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abstract = "Background: Rodent studies of bone in chronic kidney disease have primarily relied on end-point examinations of bone microarchitecture. This study used longitudinal in vivo microcomputed tomography (in vivo μCT) to characterize the onset and progression of bone loss, specifically cortical porosity, in the Cy/+ rat of model of CKD. Methods: Male CKD rats and normal littermates were studied. In vivo μCT scans of the right distal tibia repeated at 25, 30, and 35 weeks were analyzed for longitudinal changes in cortical and trabecular bone morphometry. In vitro μCT scans of the tibia and femur identified spatial patterns of bone loss across distal, midshaft and proximal sites. Results: CKD animals had reduced BV/TV and cortical BV at all time points but developed cortical porosity and thinning between 30 and 35 weeks. Cortical pore formation was localized near the endosteal surface. The severity of bone loss was variable across bone sites, but the distal tibia was representative of both cortical and trabecular changes. Conclusions: The distal tibia was found to be a sensitive suitable site for longitudinal imaging of both cortical and trabecular bone changes in the CKD rat. CKD trabecular bone loss progressed through ~30 weeks followed by a sudden acceleration in cortical bone catabolism. These changes varied in timing and severity across individuals, and cortical bone loss and porosity progressed rapidly once initiated. The inclusion of longitudinal μCT in future studies will be important for both reducing the number of required animals and to track individual responses to treatment.",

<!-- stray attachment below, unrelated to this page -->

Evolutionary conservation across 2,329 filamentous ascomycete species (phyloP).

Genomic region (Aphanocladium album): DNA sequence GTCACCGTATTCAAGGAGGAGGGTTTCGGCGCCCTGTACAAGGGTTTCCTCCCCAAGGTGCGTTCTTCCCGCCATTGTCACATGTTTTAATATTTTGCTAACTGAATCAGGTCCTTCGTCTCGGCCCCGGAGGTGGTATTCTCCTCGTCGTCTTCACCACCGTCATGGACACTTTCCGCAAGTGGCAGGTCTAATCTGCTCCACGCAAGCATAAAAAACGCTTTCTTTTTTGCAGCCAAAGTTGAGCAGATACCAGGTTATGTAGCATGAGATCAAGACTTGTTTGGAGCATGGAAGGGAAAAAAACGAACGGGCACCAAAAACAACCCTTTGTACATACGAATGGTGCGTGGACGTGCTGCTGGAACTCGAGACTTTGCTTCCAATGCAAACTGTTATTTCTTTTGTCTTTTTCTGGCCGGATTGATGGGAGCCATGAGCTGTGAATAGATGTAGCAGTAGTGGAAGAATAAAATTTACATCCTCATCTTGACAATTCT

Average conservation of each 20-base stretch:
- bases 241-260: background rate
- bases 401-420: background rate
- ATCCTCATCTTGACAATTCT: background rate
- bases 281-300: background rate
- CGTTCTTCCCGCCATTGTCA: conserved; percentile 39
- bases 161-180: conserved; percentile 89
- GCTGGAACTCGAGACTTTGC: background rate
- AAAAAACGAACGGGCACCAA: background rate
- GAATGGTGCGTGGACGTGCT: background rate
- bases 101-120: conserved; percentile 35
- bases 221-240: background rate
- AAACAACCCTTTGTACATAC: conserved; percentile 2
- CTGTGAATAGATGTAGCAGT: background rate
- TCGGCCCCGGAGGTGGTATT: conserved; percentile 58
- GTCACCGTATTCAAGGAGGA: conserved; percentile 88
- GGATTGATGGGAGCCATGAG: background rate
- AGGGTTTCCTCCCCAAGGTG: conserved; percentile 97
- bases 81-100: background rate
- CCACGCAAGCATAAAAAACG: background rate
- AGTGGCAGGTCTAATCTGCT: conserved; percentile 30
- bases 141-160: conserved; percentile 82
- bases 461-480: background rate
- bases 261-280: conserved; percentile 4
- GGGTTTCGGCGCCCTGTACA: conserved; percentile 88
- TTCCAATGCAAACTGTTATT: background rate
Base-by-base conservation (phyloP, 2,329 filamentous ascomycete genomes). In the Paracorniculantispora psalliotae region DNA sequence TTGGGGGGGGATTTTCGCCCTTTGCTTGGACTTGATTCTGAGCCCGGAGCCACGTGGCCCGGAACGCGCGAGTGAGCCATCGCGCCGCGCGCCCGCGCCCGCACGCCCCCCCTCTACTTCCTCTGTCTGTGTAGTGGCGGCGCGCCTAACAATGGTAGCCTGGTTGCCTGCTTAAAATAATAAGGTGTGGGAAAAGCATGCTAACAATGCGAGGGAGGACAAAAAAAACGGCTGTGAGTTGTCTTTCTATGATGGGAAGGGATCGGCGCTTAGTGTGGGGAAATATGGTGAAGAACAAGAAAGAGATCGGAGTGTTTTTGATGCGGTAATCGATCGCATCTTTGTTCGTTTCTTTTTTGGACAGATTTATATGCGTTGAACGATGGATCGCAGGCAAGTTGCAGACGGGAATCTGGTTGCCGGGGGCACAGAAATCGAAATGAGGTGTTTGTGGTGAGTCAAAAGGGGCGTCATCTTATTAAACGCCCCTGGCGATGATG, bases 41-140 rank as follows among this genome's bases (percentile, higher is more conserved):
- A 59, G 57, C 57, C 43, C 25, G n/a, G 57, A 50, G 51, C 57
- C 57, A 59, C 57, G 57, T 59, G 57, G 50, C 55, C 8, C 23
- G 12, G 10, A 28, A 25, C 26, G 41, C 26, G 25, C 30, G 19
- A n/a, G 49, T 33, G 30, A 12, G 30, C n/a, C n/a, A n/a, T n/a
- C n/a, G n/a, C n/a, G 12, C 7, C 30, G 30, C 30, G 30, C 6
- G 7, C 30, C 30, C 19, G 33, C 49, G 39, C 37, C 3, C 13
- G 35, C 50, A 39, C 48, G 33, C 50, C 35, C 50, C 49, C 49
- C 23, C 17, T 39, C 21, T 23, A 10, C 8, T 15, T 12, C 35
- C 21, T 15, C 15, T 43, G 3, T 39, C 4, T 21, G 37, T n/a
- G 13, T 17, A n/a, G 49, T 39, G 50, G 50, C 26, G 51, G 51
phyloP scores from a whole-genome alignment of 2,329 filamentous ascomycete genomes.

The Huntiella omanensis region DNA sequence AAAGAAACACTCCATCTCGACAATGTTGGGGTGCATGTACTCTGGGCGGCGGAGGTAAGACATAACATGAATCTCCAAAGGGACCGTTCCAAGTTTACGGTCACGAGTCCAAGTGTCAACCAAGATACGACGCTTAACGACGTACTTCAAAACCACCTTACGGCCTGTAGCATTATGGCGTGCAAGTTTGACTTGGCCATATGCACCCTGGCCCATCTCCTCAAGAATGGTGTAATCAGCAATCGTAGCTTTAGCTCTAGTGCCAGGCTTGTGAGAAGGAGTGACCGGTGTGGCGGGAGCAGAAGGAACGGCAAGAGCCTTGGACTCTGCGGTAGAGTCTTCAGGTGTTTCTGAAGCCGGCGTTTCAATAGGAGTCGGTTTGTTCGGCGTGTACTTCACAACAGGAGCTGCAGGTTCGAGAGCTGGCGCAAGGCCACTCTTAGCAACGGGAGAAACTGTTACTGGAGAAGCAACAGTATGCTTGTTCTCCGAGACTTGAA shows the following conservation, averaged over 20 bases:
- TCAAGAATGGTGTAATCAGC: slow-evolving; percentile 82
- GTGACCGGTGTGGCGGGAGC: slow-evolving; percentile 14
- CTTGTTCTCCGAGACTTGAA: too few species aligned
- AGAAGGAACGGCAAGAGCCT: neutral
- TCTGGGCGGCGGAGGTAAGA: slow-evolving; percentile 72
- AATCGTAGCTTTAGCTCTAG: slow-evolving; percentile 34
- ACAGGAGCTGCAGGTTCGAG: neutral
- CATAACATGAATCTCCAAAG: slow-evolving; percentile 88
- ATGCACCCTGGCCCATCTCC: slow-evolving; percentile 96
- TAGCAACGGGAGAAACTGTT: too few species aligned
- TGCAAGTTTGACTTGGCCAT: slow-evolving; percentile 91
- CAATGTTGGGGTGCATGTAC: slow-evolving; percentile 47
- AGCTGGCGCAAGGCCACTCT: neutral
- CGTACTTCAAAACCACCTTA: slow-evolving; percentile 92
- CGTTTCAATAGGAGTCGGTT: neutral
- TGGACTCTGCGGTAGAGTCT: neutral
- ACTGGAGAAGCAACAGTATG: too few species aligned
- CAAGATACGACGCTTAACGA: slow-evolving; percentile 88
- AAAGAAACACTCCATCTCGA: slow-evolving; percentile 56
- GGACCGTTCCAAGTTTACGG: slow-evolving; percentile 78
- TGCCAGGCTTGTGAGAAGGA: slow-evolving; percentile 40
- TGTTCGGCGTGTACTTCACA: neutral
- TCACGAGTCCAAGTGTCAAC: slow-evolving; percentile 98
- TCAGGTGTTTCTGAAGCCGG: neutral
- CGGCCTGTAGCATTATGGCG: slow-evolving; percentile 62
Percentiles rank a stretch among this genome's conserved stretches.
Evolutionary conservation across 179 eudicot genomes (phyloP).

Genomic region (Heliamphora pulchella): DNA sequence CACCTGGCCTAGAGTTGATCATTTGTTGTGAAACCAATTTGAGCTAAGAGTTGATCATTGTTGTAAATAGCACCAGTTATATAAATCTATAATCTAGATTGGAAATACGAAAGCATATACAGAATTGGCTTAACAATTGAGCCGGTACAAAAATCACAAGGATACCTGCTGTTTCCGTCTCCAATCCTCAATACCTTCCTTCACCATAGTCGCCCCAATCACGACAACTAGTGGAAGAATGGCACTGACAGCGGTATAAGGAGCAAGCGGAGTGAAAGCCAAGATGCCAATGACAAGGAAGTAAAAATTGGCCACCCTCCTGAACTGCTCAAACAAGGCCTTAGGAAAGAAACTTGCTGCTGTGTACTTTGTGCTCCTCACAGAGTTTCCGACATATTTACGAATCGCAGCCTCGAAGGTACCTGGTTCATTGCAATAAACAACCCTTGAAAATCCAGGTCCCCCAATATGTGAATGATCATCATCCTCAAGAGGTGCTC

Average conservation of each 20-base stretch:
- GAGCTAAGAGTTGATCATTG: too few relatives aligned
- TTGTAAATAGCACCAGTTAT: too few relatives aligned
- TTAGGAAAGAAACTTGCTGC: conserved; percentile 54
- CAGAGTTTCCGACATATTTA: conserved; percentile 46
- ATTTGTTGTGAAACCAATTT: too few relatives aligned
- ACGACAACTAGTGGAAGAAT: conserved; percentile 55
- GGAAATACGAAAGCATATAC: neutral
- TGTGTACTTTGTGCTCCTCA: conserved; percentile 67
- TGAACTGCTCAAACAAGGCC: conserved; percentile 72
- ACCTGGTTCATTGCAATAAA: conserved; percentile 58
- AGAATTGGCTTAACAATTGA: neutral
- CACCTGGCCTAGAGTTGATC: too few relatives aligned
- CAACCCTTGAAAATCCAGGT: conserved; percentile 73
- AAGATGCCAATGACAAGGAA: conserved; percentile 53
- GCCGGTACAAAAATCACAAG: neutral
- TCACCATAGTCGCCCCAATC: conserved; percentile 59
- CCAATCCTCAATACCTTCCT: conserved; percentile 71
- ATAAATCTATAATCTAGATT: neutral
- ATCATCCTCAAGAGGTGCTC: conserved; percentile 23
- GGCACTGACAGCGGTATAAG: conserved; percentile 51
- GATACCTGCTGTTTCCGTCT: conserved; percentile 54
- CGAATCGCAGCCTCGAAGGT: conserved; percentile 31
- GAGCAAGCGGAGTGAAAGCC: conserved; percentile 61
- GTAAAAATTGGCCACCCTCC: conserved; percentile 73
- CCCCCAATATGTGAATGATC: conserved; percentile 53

keywords = "CKD-MBD, In vivo microcomputed tomography, Longitudinal imaging, Rat models, Renal osteodystrophy",
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AU - McNerny, Erin M.B.

AU - Buening, Dorothy T.

AU - Aref, Mohammad W.

AU - Chen, Xuening (Neal)

AU - Moe, Sharon

AU - Allen, Matthew

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N2 - Background: Rodent studies of bone in chronic kidney disease have primarily relied on end-point examinations of bone microarchitecture. This study used longitudinal in vivo microcomputed tomography (in vivo μCT) to characterize the onset and progression of bone loss, specifically cortical porosity, in the Cy/+ rat of model of CKD. Methods: Male CKD rats and normal littermates were studied. In vivo μCT scans of the right distal tibia repeated at 25, 30, and 35 weeks were analyzed for longitudinal changes in cortical and trabecular bone morphometry. In vitro μCT scans of the tibia and femur identified spatial patterns of bone loss across distal, midshaft and proximal sites. Results: CKD animals had reduced BV/TV and cortical BV at all time points but developed cortical porosity and thinning between 30 and 35 weeks. Cortical pore formation was localized near the endosteal surface. The severity of bone loss was variable across bone sites, but the distal tibia was representative of both cortical and trabecular changes. Conclusions: The distal tibia was found to be a sensitive suitable site for longitudinal imaging of both cortical and trabecular bone changes in the CKD rat. CKD trabecular bone loss progressed through ~30 weeks followed by a sudden acceleration in cortical bone catabolism. These changes varied in timing and severity across individuals, and cortical bone loss and porosity progressed rapidly once initiated. The inclusion of longitudinal μCT in future studies will be important for both reducing the number of required animals and to track individual responses to treatment.